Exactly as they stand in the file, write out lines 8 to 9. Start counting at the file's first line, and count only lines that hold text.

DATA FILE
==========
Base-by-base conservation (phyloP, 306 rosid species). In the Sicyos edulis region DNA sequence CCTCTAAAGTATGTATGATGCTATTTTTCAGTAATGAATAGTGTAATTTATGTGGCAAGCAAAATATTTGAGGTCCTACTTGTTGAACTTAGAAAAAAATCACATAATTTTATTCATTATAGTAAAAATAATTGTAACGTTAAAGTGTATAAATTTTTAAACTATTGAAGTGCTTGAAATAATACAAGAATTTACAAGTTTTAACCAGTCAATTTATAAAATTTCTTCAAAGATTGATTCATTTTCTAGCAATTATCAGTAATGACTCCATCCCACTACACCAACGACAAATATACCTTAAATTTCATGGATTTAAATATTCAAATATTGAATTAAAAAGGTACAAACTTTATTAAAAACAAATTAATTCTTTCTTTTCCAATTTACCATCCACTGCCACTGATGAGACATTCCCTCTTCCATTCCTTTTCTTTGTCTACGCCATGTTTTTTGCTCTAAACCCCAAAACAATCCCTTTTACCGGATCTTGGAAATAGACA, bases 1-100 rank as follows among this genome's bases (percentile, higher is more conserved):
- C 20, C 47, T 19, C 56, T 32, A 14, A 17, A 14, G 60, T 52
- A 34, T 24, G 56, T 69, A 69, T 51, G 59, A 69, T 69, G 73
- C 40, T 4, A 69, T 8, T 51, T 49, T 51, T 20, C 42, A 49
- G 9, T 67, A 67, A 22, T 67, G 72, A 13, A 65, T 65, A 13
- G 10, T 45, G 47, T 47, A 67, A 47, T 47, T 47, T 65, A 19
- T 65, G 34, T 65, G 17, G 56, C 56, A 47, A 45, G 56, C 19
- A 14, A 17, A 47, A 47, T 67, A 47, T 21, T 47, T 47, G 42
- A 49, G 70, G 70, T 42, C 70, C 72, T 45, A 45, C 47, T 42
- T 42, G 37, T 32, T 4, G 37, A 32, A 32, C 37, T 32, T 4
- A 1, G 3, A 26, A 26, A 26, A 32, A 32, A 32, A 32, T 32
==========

- A 14, A 17, A 47, A 47, T 67, A 47, T 21, T 47, T 47, G 42
- A 49, G 70, G 70, T 42, C 70, C 72, T 45, A 45, C 47, T 42